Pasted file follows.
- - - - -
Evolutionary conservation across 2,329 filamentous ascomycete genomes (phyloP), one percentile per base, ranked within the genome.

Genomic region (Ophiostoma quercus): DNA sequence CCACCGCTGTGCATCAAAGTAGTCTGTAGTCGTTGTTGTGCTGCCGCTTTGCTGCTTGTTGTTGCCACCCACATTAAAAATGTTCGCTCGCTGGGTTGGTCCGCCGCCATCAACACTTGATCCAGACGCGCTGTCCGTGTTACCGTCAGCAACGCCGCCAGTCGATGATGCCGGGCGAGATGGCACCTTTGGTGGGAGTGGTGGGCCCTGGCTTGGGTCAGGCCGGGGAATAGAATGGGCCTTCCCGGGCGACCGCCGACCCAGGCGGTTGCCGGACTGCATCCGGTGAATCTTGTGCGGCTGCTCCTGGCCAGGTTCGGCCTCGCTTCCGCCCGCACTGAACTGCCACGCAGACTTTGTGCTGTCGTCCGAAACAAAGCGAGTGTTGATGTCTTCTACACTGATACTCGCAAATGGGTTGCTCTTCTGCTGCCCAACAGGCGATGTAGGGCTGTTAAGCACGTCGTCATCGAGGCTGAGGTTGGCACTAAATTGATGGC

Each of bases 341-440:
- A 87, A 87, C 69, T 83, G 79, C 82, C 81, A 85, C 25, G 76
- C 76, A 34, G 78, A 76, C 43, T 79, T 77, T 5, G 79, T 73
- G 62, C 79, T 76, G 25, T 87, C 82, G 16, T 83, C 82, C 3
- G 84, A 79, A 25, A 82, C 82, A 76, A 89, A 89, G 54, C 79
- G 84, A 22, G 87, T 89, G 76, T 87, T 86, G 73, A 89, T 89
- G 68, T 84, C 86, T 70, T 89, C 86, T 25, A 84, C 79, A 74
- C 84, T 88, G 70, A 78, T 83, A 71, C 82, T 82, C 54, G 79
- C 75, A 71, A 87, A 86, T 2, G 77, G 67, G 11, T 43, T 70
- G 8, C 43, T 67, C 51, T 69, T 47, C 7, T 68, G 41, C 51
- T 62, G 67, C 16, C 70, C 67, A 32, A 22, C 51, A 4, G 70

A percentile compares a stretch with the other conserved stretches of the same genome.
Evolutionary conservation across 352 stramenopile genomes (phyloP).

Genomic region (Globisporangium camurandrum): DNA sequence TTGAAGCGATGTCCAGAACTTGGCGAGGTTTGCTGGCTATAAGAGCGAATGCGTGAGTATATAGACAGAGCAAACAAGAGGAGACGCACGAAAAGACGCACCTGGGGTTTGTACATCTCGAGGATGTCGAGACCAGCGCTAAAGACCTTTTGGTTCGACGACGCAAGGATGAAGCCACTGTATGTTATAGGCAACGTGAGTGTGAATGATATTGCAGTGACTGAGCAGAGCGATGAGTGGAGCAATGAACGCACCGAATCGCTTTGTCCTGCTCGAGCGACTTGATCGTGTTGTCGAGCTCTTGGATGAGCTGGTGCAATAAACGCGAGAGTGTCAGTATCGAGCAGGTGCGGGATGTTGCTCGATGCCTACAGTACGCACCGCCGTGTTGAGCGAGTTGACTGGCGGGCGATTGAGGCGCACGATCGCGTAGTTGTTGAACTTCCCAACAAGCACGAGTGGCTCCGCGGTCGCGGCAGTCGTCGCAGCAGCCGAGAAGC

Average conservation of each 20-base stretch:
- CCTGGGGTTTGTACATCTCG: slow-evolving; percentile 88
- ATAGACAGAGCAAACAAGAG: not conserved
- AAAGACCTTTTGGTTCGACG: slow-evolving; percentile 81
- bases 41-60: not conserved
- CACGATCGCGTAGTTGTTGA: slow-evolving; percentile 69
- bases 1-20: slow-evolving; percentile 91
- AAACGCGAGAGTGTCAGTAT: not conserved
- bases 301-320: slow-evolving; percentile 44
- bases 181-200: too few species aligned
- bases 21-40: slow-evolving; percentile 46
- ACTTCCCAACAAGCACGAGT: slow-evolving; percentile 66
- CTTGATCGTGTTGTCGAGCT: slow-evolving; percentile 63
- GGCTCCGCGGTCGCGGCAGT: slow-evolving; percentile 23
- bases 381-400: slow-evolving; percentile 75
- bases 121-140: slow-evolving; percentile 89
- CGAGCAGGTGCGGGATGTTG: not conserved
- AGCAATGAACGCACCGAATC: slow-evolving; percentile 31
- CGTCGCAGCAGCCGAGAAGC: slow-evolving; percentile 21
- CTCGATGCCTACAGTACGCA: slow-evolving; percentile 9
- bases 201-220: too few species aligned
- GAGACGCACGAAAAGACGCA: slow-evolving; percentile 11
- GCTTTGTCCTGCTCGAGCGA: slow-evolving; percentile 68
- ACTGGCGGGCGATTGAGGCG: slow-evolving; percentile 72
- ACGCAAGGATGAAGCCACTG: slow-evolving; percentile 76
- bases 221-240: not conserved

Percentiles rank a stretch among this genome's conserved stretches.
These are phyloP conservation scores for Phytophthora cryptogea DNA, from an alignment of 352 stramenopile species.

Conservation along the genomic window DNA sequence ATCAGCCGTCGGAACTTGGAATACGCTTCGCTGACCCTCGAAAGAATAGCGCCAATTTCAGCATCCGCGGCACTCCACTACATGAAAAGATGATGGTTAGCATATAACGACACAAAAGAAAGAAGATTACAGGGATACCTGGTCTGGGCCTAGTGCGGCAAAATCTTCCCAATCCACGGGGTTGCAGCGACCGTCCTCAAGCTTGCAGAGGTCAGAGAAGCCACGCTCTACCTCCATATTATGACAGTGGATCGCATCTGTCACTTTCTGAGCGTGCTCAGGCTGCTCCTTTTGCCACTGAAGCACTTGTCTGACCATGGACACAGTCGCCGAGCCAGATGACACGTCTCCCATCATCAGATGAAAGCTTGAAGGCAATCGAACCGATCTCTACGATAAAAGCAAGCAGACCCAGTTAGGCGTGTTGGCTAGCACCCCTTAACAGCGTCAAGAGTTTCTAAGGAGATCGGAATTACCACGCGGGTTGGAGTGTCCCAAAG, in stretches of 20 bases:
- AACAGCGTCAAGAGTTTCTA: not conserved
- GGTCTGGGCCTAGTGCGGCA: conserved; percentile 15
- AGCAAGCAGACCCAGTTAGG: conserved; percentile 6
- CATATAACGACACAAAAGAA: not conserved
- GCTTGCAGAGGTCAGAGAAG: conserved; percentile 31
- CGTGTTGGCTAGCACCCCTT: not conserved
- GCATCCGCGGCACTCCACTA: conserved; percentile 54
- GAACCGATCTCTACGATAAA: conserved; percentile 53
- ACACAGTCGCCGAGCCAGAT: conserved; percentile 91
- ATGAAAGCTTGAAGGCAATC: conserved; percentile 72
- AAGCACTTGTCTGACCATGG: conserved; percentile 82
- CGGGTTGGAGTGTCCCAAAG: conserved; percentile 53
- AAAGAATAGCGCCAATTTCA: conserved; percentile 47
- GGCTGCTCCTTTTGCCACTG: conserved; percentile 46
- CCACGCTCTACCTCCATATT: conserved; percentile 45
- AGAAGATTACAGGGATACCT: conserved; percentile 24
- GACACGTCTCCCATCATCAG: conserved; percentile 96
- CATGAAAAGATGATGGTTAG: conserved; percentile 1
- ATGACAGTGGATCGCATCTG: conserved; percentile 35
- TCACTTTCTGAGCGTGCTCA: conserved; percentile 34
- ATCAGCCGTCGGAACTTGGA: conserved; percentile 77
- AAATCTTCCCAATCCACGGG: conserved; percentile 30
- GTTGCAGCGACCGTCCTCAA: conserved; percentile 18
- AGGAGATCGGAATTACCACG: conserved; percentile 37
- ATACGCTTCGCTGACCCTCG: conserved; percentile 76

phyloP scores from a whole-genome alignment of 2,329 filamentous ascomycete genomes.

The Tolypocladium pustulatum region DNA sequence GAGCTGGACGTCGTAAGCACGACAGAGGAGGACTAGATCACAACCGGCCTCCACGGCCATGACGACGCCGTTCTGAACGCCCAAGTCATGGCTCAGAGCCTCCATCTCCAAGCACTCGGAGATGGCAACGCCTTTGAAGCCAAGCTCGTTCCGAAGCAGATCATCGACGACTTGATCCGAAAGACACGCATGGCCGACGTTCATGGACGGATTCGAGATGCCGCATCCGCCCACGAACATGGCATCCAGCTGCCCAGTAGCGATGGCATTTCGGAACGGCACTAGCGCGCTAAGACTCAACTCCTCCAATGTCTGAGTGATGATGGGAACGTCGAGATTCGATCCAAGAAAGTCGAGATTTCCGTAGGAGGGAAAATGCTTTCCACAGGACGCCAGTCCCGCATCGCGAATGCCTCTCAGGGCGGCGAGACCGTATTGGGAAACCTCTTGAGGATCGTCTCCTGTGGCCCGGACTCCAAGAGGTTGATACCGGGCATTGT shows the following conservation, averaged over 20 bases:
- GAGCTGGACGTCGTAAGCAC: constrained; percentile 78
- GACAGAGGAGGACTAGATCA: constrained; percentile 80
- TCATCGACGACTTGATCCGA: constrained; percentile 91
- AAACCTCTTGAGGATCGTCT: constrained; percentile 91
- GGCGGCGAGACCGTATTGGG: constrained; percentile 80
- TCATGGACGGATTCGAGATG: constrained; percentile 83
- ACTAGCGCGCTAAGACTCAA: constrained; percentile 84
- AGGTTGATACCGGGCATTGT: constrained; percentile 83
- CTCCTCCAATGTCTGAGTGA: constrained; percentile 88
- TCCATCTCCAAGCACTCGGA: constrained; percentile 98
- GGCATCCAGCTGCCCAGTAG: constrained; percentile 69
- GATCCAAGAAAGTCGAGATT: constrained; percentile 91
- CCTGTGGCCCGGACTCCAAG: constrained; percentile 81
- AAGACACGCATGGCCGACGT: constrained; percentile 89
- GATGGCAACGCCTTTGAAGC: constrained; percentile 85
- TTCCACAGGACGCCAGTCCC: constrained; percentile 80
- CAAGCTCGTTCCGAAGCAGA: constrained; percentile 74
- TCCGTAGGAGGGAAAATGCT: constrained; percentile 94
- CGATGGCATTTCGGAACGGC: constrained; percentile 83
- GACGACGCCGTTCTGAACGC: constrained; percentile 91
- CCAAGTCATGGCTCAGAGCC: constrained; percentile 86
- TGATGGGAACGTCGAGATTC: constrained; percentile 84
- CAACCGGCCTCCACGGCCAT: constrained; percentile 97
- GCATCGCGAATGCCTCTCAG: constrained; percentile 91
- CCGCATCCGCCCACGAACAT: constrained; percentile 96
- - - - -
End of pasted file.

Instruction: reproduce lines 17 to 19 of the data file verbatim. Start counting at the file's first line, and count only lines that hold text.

Average conservation of each 20-base stretch:
- CCTGGGGTTTGTACATCTCG: slow-evolving; percentile 88
- ATAGACAGAGCAAACAAGAG: not conserved